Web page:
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The Hitchhiker’s Guide to the Galaxy


What is the ultimate question? Unknowingly, I viewed two movies regarding the creation of Earth and our purpose within that framework this week (here’s the first). Thankfully, the second film, The Hitchhiker’s Guide to the Galaxy, treated absolutely everything like a joke.

Grade:

Hapless earthling, Arthur Dent (Martin Freeman), is saved from Earth’s imminent destruction by Ford Prefect (Mos Def), a galactic hitchhiker. The pair eventually find themselves on a fancy spacecraft with Trillian (Zooey Deschanel) and the president of the universe, Zaphod Beeblebrox (Sam Rockwell). They embark on a journey across the universe to find the answers that have plagued people for millennia.

Now, I have to admit I did not read the book, so I can only judge the story by the film, which I am almost positive does not give the true story justice. There is so much fantastical information being thrown at you – and Arthur – that it is becomes incredibly difficult to keep up. There are so many satirical jokes thrown into the galactic fray that you simply have to accept some will float by without being noticed. Just hang on and try to grasp the bigger goal of the film.

For such an odd film, the cast is above average to say the least. In addition to Freeman, Def, Deschanel and Rockwell, we get snippets of Bill Nighy, Alan Rickman, Helen Mirren, Stephen Fry and John Malkovich. Most are simply in voice form, but that still means they believed in the story enough to sign on and become a part of it. Freeman is obviously the most important of the group for playing the protagonist and I can’t foresee a role I would not like him in. I got the feeling that Arthur was meant to be more pathetic, dim-witted or oblivious, but Freeman gave him a bit of clarity when dealing with such odd circumstances for an average bloke from Cornwall.

The first glance at Rockwell doing his best David Lee Roth (circa 1980) impression makes you immediately think he’ll steal the show and make the film much better. Yet, after the initial grandiose introduction, he takes a backseat and becomes somewhat irrelevant – not to the story, mind you, just to your interests. In fact, as the movie progresses, none of the characters really grab hold of your attention and make you care about their uncertain future. Def does not get a chance to do much after his work saving Arthur, and Deschanel is only slightly better than her typical whimsical, slightly airheaded roles.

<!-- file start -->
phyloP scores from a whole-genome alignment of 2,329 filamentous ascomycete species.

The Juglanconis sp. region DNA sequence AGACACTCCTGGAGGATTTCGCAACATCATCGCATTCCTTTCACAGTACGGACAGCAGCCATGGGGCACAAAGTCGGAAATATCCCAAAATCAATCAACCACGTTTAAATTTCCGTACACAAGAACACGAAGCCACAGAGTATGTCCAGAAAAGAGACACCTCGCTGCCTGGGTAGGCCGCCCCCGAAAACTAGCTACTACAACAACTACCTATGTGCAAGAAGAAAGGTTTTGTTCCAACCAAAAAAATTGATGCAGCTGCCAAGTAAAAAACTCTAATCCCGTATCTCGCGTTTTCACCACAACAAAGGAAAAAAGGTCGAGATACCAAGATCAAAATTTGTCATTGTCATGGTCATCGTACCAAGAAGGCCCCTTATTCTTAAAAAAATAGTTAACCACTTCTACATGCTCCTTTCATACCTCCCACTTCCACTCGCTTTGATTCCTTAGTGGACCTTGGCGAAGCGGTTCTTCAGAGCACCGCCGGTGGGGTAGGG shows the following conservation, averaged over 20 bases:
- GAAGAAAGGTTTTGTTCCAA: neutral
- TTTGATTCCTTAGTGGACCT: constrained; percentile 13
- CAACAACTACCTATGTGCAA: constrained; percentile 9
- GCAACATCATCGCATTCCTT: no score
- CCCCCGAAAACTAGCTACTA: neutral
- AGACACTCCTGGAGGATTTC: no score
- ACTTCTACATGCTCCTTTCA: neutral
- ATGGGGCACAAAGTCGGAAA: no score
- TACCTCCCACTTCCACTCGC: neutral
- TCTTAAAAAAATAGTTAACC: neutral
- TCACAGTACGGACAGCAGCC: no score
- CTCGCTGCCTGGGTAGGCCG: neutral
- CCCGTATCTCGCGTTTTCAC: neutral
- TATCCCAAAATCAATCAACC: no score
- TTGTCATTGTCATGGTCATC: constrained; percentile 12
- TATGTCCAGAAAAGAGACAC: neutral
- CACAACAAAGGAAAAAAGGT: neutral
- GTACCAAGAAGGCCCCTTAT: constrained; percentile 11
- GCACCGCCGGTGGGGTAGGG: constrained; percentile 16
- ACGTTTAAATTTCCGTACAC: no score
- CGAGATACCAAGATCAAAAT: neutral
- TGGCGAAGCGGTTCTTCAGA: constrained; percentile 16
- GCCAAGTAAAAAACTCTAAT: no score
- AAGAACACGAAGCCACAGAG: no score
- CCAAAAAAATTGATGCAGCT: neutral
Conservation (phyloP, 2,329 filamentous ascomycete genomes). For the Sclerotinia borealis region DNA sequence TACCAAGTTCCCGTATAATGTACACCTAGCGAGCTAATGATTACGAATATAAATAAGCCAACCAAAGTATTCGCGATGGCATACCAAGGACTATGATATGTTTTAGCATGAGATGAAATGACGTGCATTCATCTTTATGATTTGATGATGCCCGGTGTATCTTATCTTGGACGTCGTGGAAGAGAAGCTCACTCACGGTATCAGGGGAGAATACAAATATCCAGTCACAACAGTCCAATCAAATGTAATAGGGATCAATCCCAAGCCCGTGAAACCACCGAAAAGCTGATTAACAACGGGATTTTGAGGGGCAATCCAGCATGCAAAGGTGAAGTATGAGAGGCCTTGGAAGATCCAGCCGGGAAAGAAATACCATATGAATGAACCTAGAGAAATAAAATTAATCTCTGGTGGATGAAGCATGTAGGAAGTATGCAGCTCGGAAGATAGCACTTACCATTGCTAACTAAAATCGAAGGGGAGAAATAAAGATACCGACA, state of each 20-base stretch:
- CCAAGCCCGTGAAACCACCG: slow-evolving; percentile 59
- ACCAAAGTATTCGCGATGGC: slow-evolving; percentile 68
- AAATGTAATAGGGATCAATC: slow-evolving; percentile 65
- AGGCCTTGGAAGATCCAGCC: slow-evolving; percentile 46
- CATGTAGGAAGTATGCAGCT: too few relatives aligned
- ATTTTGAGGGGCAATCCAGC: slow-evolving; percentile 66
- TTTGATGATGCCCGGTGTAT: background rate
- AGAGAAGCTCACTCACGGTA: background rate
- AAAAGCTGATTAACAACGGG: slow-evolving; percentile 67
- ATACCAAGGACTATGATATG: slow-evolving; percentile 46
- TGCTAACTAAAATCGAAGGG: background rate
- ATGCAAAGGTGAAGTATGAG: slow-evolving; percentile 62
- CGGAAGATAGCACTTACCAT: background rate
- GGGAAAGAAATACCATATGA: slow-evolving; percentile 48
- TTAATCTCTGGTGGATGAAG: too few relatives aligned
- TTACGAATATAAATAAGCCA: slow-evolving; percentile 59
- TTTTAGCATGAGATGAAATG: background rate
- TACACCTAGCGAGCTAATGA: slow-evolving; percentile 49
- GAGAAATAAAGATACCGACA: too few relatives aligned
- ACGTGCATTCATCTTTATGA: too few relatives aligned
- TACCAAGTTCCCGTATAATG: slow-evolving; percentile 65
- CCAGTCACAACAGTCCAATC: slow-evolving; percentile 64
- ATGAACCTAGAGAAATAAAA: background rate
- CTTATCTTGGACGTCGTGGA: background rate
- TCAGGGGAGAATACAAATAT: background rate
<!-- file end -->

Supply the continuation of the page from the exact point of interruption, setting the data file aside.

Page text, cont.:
Ultimately, The Hitchhiker’s Guide to the Galaxy plays out like The Fifth Element mixed with Galaxy Quest (another Rockwell/Rickman pairing) and Mom and Dad Save the World. All of which were much better and more enjoyable than the Guide. It was made in 2005, but has effects that resemble the aforementioned films that were made earlier – the closest of which was Galaxy Quest in ’99. The potential for hilarity and greatness is quite large, but never pans out due to an information-laden plot and uninteresting characters.

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  1. It’s funny…this is actually one of my favorite movies (Trillian’s outfit in the picture up there is my Halloween costume this year. lol) The book is pretty hard to adapt into screen and in fact there was a BBC version made that is less than stellar. it sticks to the book to a T though it’s so bogged down trying to get it perfect that it becomes a slow, droll, trudge and you start to lose interest. What I really love about this version is that while it’s super edited, it gets the feel and the absurd nature of the story right. The heart of the story is in this movie, and I found that sometimes when you can get it perfect, you get the the spirit right. I know I’m in the minority, this movie tanked everyone hates it but I enjoyed the ride it took me on. It’s kind of supposed to be all over the place and you’re just supposed to have a good time trying to chase it.

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